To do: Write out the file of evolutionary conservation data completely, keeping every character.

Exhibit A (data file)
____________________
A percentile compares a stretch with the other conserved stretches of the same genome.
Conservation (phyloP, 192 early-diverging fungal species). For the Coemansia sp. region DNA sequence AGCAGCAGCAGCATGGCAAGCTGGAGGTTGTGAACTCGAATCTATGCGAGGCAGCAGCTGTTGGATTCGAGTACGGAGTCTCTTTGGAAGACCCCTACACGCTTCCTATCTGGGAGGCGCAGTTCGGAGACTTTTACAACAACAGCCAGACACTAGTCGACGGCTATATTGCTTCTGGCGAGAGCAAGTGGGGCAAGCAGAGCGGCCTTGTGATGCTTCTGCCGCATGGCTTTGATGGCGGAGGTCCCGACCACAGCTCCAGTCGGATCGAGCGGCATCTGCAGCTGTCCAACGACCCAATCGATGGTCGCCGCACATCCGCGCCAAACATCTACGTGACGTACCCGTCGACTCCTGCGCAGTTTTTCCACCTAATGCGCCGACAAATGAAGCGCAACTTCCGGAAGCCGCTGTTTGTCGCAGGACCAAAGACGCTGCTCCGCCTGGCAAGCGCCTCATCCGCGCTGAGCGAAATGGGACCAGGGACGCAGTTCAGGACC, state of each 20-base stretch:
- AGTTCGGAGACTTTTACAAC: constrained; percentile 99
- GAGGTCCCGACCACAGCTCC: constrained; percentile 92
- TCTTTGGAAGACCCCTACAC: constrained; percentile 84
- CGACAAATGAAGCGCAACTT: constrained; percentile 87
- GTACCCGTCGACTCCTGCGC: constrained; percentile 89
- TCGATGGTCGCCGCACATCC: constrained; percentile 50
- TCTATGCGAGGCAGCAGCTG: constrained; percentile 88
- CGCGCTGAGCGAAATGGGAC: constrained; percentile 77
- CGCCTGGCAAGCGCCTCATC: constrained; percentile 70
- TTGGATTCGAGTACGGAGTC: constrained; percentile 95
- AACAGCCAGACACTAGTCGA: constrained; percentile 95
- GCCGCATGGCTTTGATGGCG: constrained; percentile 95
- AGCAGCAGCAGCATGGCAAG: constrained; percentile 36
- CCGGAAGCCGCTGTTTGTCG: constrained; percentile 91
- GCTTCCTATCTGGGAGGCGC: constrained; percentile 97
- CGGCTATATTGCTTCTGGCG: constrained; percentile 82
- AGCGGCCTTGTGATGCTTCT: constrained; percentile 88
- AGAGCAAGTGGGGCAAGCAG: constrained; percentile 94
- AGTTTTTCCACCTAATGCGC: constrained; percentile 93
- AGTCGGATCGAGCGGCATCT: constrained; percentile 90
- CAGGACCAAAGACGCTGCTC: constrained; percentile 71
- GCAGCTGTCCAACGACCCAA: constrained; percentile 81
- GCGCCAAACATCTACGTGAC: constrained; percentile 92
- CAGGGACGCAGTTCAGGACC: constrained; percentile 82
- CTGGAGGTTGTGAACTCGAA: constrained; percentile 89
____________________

A percentile compares a stretch with the other conserved stretches of the same genome.
Conservation (phyloP, 192 early-diverging fungal species). For the Coemansia sp. region DNA sequence AGCAGCAGCAGCATGGCAAGCTGGAGGTTGTGAACTCGAATCTATGCGAGGCAGCAGCTGTTGGATTCGAGTACGGAGTCTCTTTGGAAGACCCCTACACGCTTCCTATCTGGGAGGCGCAGTTCGGAGACTTTTACAACAACAGCCAGACACTAGTCGACGGCTATATTGCTTCTGGCGAGAGCAAGTGGGGCAAGCAGAGCGGCCTTGTGATGCTTCTGCCGCATGGCTTTGATGGCGGAGGTCCCGACCACAGCTCCAGTCGGATCGAGCGGCATCTGCAGCTGTCCAACGACCCAATCGATGGTCGCCGCACATCCGCGCCAAACATCTACGTGACGTACCCGTCGACTCCTGCGCAGTTTTTCCACCTAATGCGCCGACAAATGAAGCGCAACTTCCGGAAGCCGCTGTTTGTCGCAGGACCAAAGACGCTGCTCCGCCTGGCAAGCGCCTCATCCGCGCTGAGCGAAATGGGACCAGGGACGCAGTTCAGGACC, state of each 20-base stretch:
- AGTTCGGAGACTTTTACAAC: constrained; percentile 99
- GAGGTCCCGACCACAGCTCC: constrained; percentile 92
- TCTTTGGAAGACCCCTACAC: constrained; percentile 84
- CGACAAATGAAGCGCAACTT: constrained; percentile 87
- GTACCCGTCGACTCCTGCGC: constrained; percentile 89
- TCGATGGTCGCCGCACATCC: constrained; percentile 50
- TCTATGCGAGGCAGCAGCTG: constrained; percentile 88
- CGCGCTGAGCGAAATGGGAC: constrained; percentile 77
- CGCCTGGCAAGCGCCTCATC: constrained; percentile 70
- TTGGATTCGAGTACGGAGTC: constrained; percentile 95
- AACAGCCAGACACTAGTCGA: constrained; percentile 95
- GCCGCATGGCTTTGATGGCG: constrained; percentile 95
- AGCAGCAGCAGCATGGCAAG: constrained; percentile 36
- CCGGAAGCCGCTGTTTGTCG: constrained; percentile 91
- GCTTCCTATCTGGGAGGCGC: constrained; percentile 97
- CGGCTATATTGCTTCTGGCG: constrained; percentile 82
- AGCGGCCTTGTGATGCTTCT: constrained; percentile 88
- AGAGCAAGTGGGGCAAGCAG: constrained; percentile 94
- AGTTTTTCCACCTAATGCGC: constrained; percentile 93
- AGTCGGATCGAGCGGCATCT: constrained; percentile 90
- CAGGACCAAAGACGCTGCTC: constrained; percentile 71
- GCAGCTGTCCAACGACCCAA: constrained; percentile 81
- GCGCCAAACATCTACGTGAC: constrained; percentile 92
- CAGGGACGCAGTTCAGGACC: constrained; percentile 82
- CTGGAGGTTGTGAACTCGAA: constrained; percentile 89